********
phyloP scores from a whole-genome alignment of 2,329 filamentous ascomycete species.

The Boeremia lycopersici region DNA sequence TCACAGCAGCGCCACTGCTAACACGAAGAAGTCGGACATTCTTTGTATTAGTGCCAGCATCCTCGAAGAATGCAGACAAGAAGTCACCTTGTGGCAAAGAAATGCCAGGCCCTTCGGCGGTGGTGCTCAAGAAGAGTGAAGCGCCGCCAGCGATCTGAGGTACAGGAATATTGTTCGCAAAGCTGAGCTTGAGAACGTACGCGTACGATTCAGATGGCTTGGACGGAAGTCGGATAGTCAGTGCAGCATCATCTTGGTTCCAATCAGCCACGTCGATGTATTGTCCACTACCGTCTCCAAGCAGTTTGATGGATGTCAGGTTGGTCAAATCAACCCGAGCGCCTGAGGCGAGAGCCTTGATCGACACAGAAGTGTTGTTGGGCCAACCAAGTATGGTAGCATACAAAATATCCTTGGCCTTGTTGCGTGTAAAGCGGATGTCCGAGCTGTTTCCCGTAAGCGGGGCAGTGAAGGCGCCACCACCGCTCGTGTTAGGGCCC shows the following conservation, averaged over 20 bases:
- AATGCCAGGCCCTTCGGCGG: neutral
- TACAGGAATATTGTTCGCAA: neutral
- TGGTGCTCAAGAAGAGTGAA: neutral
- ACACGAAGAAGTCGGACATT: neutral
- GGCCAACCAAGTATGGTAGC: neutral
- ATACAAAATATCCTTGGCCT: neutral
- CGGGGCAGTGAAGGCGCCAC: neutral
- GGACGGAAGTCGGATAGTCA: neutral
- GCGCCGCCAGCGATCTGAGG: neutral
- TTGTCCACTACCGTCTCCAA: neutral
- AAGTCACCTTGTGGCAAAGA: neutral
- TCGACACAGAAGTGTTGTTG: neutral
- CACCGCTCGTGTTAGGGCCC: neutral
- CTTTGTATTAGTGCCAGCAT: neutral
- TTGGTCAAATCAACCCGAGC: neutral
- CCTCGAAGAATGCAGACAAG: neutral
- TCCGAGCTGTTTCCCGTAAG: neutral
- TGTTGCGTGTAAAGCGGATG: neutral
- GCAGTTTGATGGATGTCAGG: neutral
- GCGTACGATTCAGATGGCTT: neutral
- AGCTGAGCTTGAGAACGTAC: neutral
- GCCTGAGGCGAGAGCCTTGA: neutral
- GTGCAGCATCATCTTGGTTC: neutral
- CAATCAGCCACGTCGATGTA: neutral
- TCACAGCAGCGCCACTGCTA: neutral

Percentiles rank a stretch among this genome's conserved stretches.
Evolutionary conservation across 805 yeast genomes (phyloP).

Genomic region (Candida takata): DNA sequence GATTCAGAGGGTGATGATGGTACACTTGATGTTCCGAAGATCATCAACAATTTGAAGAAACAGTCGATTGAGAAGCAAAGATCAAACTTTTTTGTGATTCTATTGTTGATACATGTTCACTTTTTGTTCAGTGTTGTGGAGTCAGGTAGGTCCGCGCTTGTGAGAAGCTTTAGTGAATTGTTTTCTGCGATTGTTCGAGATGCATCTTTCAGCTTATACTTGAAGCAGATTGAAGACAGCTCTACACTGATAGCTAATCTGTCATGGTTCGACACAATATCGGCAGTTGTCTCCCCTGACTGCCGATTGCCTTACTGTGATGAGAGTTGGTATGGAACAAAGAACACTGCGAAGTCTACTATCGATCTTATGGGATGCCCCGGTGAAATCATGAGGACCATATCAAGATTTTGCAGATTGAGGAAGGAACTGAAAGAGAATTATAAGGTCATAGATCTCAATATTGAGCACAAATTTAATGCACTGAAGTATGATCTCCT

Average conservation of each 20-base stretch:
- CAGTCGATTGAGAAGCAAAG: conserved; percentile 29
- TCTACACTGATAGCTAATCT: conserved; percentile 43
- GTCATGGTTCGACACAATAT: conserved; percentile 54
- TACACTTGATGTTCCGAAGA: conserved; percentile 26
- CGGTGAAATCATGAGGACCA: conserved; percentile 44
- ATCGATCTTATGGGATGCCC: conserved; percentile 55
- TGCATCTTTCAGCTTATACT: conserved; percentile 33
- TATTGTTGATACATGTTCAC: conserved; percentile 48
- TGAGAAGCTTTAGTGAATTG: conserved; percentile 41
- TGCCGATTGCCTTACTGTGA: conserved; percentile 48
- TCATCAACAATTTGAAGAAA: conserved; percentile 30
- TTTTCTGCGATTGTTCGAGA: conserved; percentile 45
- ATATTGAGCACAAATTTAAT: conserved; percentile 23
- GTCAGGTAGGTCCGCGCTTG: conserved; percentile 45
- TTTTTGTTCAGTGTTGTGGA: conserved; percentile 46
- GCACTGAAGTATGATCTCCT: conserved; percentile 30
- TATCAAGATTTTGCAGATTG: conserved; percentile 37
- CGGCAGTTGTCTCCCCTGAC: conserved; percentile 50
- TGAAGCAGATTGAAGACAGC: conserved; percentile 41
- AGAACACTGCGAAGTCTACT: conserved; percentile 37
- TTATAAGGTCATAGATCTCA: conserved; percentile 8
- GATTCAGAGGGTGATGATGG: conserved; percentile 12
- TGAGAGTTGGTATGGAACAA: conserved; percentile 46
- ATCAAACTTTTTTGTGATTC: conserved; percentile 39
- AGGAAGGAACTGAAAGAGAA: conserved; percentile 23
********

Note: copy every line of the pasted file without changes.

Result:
phyloP scores from a whole-genome alignment of 2,329 filamentous ascomycete species.

The Boeremia lycopersici region DNA sequence TCACAGCAGCGCCACTGCTAACACGAAGAAGTCGGACATTCTTTGTATTAGTGCCAGCATCCTCGAAGAATGCAGACAAGAAGTCACCTTGTGGCAAAGAAATGCCAGGCCCTTCGGCGGTGGTGCTCAAGAAGAGTGAAGCGCCGCCAGCGATCTGAGGTACAGGAATATTGTTCGCAAAGCTGAGCTTGAGAACGTACGCGTACGATTCAGATGGCTTGGACGGAAGTCGGATAGTCAGTGCAGCATCATCTTGGTTCCAATCAGCCACGTCGATGTATTGTCCACTACCGTCTCCAAGCAGTTTGATGGATGTCAGGTTGGTCAAATCAACCCGAGCGCCTGAGGCGAGAGCCTTGATCGACACAGAAGTGTTGTTGGGCCAACCAAGTATGGTAGCATACAAAATATCCTTGGCCTTGTTGCGTGTAAAGCGGATGTCCGAGCTGTTTCCCGTAAGCGGGGCAGTGAAGGCGCCACCACCGCTCGTGTTAGGGCCC shows the following conservation, averaged over 20 bases:
- AATGCCAGGCCCTTCGGCGG: neutral
- TACAGGAATATTGTTCGCAA: neutral
- TGGTGCTCAAGAAGAGTGAA: neutral
- ACACGAAGAAGTCGGACATT: neutral
- GGCCAACCAAGTATGGTAGC: neutral
- ATACAAAATATCCTTGGCCT: neutral
- CGGGGCAGTGAAGGCGCCAC: neutral
- GGACGGAAGTCGGATAGTCA: neutral
- GCGCCGCCAGCGATCTGAGG: neutral
- TTGTCCACTACCGTCTCCAA: neutral
- AAGTCACCTTGTGGCAAAGA: neutral
- TCGACACAGAAGTGTTGTTG: neutral
- CACCGCTCGTGTTAGGGCCC: neutral
- CTTTGTATTAGTGCCAGCAT: neutral
- TTGGTCAAATCAACCCGAGC: neutral
- CCTCGAAGAATGCAGACAAG: neutral
- TCCGAGCTGTTTCCCGTAAG: neutral
- TGTTGCGTGTAAAGCGGATG: neutral
- GCAGTTTGATGGATGTCAGG: neutral
- GCGTACGATTCAGATGGCTT: neutral
- AGCTGAGCTTGAGAACGTAC: neutral
- GCCTGAGGCGAGAGCCTTGA: neutral
- GTGCAGCATCATCTTGGTTC: neutral
- CAATCAGCCACGTCGATGTA: neutral
- TCACAGCAGCGCCACTGCTA: neutral

Percentiles rank a stretch among this genome's conserved stretches.
Evolutionary conservation across 805 yeast genomes (phyloP).

Genomic region (Candida takata): DNA sequence GATTCAGAGGGTGATGATGGTACACTTGATGTTCCGAAGATCATCAACAATTTGAAGAAACAGTCGATTGAGAAGCAAAGATCAAACTTTTTTGTGATTCTATTGTTGATACATGTTCACTTTTTGTTCAGTGTTGTGGAGTCAGGTAGGTCCGCGCTTGTGAGAAGCTTTAGTGAATTGTTTTCTGCGATTGTTCGAGATGCATCTTTCAGCTTATACTTGAAGCAGATTGAAGACAGCTCTACACTGATAGCTAATCTGTCATGGTTCGACACAATATCGGCAGTTGTCTCCCCTGACTGCCGATTGCCTTACTGTGATGAGAGTTGGTATGGAACAAAGAACACTGCGAAGTCTACTATCGATCTTATGGGATGCCCCGGTGAAATCATGAGGACCATATCAAGATTTTGCAGATTGAGGAAGGAACTGAAAGAGAATTATAAGGTCATAGATCTCAATATTGAGCACAAATTTAATGCACTGAAGTATGATCTCCT

Average conservation of each 20-base stretch:
- CAGTCGATTGAGAAGCAAAG: conserved; percentile 29
- TCTACACTGATAGCTAATCT: conserved; percentile 43
- GTCATGGTTCGACACAATAT: conserved; percentile 54
- TACACTTGATGTTCCGAAGA: conserved; percentile 26
- CGGTGAAATCATGAGGACCA: conserved; percentile 44
- ATCGATCTTATGGGATGCCC: conserved; percentile 55
- TGCATCTTTCAGCTTATACT: conserved; percentile 33
- TATTGTTGATACATGTTCAC: conserved; percentile 48
- TGAGAAGCTTTAGTGAATTG: conserved; percentile 41
- TGCCGATTGCCTTACTGTGA: conserved; percentile 48
- TCATCAACAATTTGAAGAAA: conserved; percentile 30
- TTTTCTGCGATTGTTCGAGA: conserved; percentile 45
- ATATTGAGCACAAATTTAAT: conserved; percentile 23
- GTCAGGTAGGTCCGCGCTTG: conserved; percentile 45
- TTTTTGTTCAGTGTTGTGGA: conserved; percentile 46
- GCACTGAAGTATGATCTCCT: conserved; percentile 30
- TATCAAGATTTTGCAGATTG: conserved; percentile 37
- CGGCAGTTGTCTCCCCTGAC: conserved; percentile 50
- TGAAGCAGATTGAAGACAGC: conserved; percentile 41
- AGAACACTGCGAAGTCTACT: conserved; percentile 37
- TTATAAGGTCATAGATCTCA: conserved; percentile 8
- GATTCAGAGGGTGATGATGG: conserved; percentile 12
- TGAGAGTTGGTATGGAACAA: conserved; percentile 46
- ATCAAACTTTTTTGTGATTC: conserved; percentile 39
- AGGAAGGAACTGAAAGAGAA: conserved; percentile 23